BRIEF DESCRIPTION OF THE DRAWINGS

FIG. 1 is a perspective view of a transporter catheter in accordance with one embodiment of the present invention.

FIG. 2 is a perspective view of a transporter catheter having a first segment of the transporter catheter that is more flexible than a second segment of the transporter catheter.

FIG. 3 is a perspective view of a transporter catheter having multiple segments of the transporter catheter with multiple degrees of flexibility.

FIG. 4a is a perspective view of a transporter catheter showing a contoured orienting balloon that facilitates smooth movement of the orienting balloon by reducing drag.

FIG. 4b is a perspective view of a transporter catheter showing a perfusion lumen to perfuse blood across the anchoring balloon when the anchoring balloon is inflated.

FIG. 4c is a perspective view of a transporter catheter showing a perfusion lumen to perfuse blood across the orienting balloon when the orienting balloon is inflated.

FIG. 5 is a perspective view of a transporter catheter with more than one anchoring balloons.

FIG. 6 is a perspective view of a transporter catheter having multiple segments of varying degrees of hardness, with an anchoring balloon present on more than one segment.

FIG. 7 is a perspective view of a transporter catheter having a hydraulic system to advance the transporter catheter.

FIG. 8a-d are perspective views of modifications to the surface of the anchoring balloon to enhance anchoring to the inner surface of an introducer catheter.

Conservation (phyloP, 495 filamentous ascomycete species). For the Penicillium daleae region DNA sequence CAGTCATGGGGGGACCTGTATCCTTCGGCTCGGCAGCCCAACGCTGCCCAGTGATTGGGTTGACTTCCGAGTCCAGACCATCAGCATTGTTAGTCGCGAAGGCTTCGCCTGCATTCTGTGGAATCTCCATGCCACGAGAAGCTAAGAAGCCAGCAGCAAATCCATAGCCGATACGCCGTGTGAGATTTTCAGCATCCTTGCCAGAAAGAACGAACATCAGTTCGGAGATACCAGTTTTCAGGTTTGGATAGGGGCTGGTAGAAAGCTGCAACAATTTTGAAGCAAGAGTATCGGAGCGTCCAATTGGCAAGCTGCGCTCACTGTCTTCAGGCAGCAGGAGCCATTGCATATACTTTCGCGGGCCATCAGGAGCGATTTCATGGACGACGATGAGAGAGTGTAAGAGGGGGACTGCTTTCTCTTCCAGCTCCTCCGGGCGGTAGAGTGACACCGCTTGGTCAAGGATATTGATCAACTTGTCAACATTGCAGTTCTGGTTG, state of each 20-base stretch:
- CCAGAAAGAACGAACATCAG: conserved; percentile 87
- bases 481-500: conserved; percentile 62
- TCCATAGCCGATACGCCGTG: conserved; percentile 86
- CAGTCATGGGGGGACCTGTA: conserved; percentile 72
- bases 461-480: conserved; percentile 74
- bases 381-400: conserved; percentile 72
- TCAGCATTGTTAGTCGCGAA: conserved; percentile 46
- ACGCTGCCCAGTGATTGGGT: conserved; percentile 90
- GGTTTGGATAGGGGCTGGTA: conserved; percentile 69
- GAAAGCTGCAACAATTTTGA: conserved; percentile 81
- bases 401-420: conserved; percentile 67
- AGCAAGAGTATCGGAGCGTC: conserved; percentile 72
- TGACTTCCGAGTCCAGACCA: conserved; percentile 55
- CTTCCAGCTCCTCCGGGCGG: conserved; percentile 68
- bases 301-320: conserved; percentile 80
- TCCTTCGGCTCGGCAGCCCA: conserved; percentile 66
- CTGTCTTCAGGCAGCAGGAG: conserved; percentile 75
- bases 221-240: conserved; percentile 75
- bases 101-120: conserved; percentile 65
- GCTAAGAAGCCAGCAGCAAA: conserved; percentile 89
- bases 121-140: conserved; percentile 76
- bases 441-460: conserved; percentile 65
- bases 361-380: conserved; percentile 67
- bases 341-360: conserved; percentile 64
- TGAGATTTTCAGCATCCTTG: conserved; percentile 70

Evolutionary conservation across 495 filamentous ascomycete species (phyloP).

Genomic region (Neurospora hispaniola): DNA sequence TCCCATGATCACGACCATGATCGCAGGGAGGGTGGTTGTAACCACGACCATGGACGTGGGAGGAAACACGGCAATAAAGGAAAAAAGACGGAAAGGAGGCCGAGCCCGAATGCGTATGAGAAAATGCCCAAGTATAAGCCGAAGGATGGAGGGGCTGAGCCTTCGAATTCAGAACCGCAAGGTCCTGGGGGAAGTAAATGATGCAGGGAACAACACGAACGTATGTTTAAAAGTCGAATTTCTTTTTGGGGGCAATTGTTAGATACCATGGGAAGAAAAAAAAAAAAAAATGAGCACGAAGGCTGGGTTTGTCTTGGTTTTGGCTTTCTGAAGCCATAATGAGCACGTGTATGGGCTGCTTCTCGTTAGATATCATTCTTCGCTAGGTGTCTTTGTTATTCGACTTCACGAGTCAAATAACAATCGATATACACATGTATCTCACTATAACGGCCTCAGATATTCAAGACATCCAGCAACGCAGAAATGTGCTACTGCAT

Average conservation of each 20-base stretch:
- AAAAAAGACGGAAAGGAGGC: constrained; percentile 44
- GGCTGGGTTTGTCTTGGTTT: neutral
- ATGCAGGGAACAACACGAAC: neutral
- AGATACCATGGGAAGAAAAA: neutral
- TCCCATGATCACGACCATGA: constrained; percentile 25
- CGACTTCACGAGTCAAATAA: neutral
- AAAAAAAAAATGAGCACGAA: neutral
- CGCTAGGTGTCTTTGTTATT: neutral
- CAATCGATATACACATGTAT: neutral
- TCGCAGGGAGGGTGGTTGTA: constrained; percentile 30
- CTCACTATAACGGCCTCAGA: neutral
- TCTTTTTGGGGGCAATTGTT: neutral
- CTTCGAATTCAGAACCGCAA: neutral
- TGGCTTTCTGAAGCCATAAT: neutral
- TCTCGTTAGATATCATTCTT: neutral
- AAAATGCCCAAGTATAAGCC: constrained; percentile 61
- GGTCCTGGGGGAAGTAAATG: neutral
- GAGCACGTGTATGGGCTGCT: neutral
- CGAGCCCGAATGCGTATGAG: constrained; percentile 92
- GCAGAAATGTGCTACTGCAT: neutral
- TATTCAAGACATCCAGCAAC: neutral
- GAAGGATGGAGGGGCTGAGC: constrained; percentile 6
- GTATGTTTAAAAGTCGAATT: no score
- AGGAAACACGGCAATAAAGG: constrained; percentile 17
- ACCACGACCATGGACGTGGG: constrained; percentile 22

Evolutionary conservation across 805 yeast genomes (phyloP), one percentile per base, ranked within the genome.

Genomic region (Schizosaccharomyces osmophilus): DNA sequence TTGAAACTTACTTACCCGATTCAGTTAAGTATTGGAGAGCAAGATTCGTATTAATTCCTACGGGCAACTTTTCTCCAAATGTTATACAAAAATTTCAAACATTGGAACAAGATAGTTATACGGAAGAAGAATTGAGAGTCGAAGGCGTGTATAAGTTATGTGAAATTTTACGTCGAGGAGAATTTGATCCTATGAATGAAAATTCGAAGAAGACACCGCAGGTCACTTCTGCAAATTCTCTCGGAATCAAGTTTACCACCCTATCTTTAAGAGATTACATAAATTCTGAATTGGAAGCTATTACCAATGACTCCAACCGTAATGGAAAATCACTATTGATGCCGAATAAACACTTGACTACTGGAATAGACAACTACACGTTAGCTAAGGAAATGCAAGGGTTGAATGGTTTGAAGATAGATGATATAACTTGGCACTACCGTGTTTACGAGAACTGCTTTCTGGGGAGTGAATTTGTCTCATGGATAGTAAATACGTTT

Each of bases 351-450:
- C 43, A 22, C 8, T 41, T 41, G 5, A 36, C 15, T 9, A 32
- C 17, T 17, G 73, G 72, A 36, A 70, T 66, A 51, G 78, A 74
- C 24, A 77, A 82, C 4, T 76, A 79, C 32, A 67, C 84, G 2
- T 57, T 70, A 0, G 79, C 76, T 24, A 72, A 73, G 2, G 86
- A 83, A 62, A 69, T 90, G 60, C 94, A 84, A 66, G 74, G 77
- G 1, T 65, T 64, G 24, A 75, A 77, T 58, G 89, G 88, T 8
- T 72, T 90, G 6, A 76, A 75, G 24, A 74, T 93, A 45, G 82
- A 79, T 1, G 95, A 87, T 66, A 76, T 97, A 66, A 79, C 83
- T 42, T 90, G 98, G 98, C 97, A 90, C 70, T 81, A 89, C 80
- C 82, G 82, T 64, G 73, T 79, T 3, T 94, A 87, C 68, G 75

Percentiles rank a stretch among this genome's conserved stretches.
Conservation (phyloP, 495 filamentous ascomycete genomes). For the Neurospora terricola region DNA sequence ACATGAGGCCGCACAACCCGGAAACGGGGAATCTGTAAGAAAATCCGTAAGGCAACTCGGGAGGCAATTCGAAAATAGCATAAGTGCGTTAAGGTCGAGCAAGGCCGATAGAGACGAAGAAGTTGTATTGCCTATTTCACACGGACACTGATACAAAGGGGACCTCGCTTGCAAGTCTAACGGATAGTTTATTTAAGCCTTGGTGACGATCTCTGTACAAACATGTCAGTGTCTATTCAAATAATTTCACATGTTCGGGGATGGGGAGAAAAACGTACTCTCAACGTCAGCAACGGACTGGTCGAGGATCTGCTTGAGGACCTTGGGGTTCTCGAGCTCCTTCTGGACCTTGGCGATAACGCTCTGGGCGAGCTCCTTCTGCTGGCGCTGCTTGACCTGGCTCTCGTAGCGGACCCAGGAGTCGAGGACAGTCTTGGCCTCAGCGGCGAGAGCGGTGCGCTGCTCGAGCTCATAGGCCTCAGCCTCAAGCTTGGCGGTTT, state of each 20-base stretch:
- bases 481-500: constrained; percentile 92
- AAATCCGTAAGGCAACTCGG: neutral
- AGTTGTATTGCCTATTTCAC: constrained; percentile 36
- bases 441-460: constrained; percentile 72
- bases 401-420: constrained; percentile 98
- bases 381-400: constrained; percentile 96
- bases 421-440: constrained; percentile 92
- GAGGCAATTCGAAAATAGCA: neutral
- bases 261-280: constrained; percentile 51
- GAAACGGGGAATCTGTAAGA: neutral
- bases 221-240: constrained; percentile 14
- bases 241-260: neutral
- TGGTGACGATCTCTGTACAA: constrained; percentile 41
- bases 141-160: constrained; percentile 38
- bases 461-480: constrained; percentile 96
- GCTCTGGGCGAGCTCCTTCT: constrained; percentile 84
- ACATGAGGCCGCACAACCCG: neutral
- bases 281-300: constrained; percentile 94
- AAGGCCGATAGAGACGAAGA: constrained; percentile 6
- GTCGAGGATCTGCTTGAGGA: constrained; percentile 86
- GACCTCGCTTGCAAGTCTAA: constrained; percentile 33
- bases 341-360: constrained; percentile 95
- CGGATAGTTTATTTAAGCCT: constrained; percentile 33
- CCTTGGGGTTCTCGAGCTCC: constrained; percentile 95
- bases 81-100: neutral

FIG. 9 is a perspective view of a catheter system comprising a transporter catheter and an introducer catheter advancing through a vasculature of a patient’s body.

FIG. lOa-b is a schematic of forces acting on a wall of an introducer catheter when it is pushed at its proximal end or pulled at its distal end.

FIG. 11 is a perspective view of a catheter system comprising a mother catheter, an inner support catheter and a transporter catheter advancing through an adverse arterial lumen.

FIG. 12 is a perspective view of a catheter system comprising a mother catheter, an inner support catheter and a transporter catheter that has advanced through an adverse arterial lumen.

FIG. 13 is a perspective view of positioning of a stent in an adverse arterial lumen using a catheter system comprising a mother catheter, an inner support catheter and a transporter catheter.

FIG. 14a-d are perspective views of modifications to the surface of the proximal portion of balloon to enhance anchoring of the proximal portion of the balloon to the inner surface of an introducer catheter.

FIG. 15 is a perspective view of a transporter catheter having a balloon with a surface at its distal portion configured for smooth movement through a patient’s vasculature and a surface at its proximal portion configured for anchoring to an outer catheter.

FIG. 16 is a perspective view of a transporter catheter having a balloon having a diameter at a distal portion which, upon inflation, is greater than an outer diameter of the outer catheter.

FIG. 17 is a perspective view of a transporter catheter having two balloons, a first balloon with a surface at its distal portion configured for smooth movement through a patient’s vasculature and a surface at its proximal portion configured for anchoring to an outer catheter, and a second balloon for additional anchoring to the outer catheter.